On June 13, 1935, James Braddock, just a year after coming out of retirement, won a unanimous decision against heavyweight champion Max Baer in one of boxing’s greatest upsets.
Braddock’s Inspiring Comeback
Boxer James Braddock rose to prominence in the late 1920s and earned a bout for the light heavyweight title against champion Tommy Loughran on July 18, 1929. He lost a narrow decision in the fight at Yankee Stadium, and two months later lost most of his savings when the stock market crashed.
Braddock’s career nosedived, as he lost 16 of his next 26 fights and suffered multiple fractures in his feared right hand. In desperate need of money to feed his family, he retired from boxing in 1933 and took a job as a longshoreman in New Jersey.
Joe Gould, Braddock’s manager, tirelessly continued to promote Braddock, blaming his losses on his broken hand. Braddock’s luck changed when he offered a bout against John “Corn” Griffin on the undercard of a title fight between Primo Carnera and Max Baer on June 14, 1934, at the Madison Square Garden Bowl in Queens.
Braddock was expected to serve as a little more than a punching dummy for the up-and-coming Griffin; fight promoter Jimmy Johnston remarked to Gould, “Don’t blame me if Griffin kills that old Irishman.” But after a rough first round, Braddock stunned Griffin with a third-round knockout.
After back-to-back upsets of John Henry Lewis and Art Lasky, which earned him the nickname “Cinderella Man,” Braddock found himself back at the Madison Square Garden Bowl 364 days after beating Griffin, this time fighting for the heavyweight championship against Baer. Despite his momentum, the aging Braddock was a heavy underdog, with odds ranging from 8-1 to over 10-1.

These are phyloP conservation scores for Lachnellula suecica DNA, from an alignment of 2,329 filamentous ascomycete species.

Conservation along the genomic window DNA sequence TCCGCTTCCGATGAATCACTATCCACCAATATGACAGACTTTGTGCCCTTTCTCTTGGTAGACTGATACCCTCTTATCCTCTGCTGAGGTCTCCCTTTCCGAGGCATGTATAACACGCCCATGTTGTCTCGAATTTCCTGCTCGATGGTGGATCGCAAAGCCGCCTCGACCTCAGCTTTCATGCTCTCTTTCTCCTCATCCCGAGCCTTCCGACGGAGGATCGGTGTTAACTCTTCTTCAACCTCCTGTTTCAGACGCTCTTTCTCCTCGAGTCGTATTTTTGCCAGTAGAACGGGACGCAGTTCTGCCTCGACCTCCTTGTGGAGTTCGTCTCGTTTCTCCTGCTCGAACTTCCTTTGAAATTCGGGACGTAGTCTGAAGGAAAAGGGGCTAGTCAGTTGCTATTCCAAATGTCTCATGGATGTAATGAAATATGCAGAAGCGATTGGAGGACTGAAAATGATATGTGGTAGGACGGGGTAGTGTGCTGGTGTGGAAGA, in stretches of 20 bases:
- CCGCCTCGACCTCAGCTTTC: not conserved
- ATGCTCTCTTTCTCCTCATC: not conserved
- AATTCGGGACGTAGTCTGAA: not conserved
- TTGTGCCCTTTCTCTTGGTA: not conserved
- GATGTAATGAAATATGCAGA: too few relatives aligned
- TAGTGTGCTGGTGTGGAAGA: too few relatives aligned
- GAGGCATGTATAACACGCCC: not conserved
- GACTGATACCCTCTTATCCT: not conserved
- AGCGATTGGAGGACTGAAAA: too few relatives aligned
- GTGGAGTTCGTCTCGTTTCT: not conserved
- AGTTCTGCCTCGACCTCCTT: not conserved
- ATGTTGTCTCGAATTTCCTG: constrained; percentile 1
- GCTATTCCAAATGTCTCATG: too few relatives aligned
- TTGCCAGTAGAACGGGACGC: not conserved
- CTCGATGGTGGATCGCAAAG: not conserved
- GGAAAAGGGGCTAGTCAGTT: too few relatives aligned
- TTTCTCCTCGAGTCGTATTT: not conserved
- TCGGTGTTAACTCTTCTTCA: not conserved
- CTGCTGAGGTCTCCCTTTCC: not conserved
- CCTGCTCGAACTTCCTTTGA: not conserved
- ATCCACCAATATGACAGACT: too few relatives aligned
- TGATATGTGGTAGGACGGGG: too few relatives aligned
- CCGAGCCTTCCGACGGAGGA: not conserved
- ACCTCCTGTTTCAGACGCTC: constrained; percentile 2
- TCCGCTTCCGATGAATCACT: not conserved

The powerful Baer, who earlier in his career had killed an opponent, worried that he might do the same to Braddock. “I'm scared stiff I'll kill Braddock,” he told reporters. “I dreamed last night I hurt the boy. I woke up in a cold sweat.”
Baer didn’t take his challenger seriously in the opening rounds, “smirking at Braddock as if he were some huge private joke,” described Time. Though the hard-working Braddock could do little damage to Baer, he won round after round on the scorecard until Baer became more focused; by that time, however, the champion needed a knockout to win the fight.
“As an exhibition of good boxing, the match lacked intrinsic excitement,” wrote Time. “But the crowd was on its toes right up to the final bell on the chance that Baer might somehow suddenly land the dread blow which would cut down the striving underdog.”
Braddock, who was renowned for his strong chin, avoided any damaging blows. “With five seconds left in the fight, Braddock landed two rights to Baer’s head,” writes Jeremy Schaap, author of “Cinderella Man: James J. Braddock, Max Baer, and the Greatest Upset in Boxing History.” “Then the bell sounded. Gould jumped into the ring, grabbed both of Braddock’s legs and lifted him into the air. Braddock looked down and quietly said, ‘We did it. We did it.’”
Braddock was declared winner by unanimous decision, becoming heavyweight champion of the world.
Biography: James J. Braddock
Sources in this Story
- Sports Illustrated: Cinderella Man
- Time: Sport: New Champion
- The Boxing Magazine.com: James J. Braddock— He Made the Impossible, Possible
James J. Braddock was born and raised in the Hell’s Kitchen section of New York by Irish immigrant parents. His upbringing made him a fan favorite around the city, where many of his most famous bouts were held.
After defeating Baer, he fought a series of exhibition fights over the next two years before putting his title on the line against 23-year-old Joe Louis. Braddock was over-matched by Louis, losing by an eighth round knockout. Despite the loss, Braddock received a massive 10 percent of the fight’s gross, ensuring that he would no longer have to worry about his finances.
He retired after his next fight, a victory over Tommy Farr, and went on to serve in the Army during World War II.
“Cinderella Man” Film
Braddock’s unlikely comeback is portrayed in director Ron Howard’s 2005 film “Cinderella Man.” Russell Crowe stars as Braddock, and Paul Giamatti plays devoted trainer Joe Gould.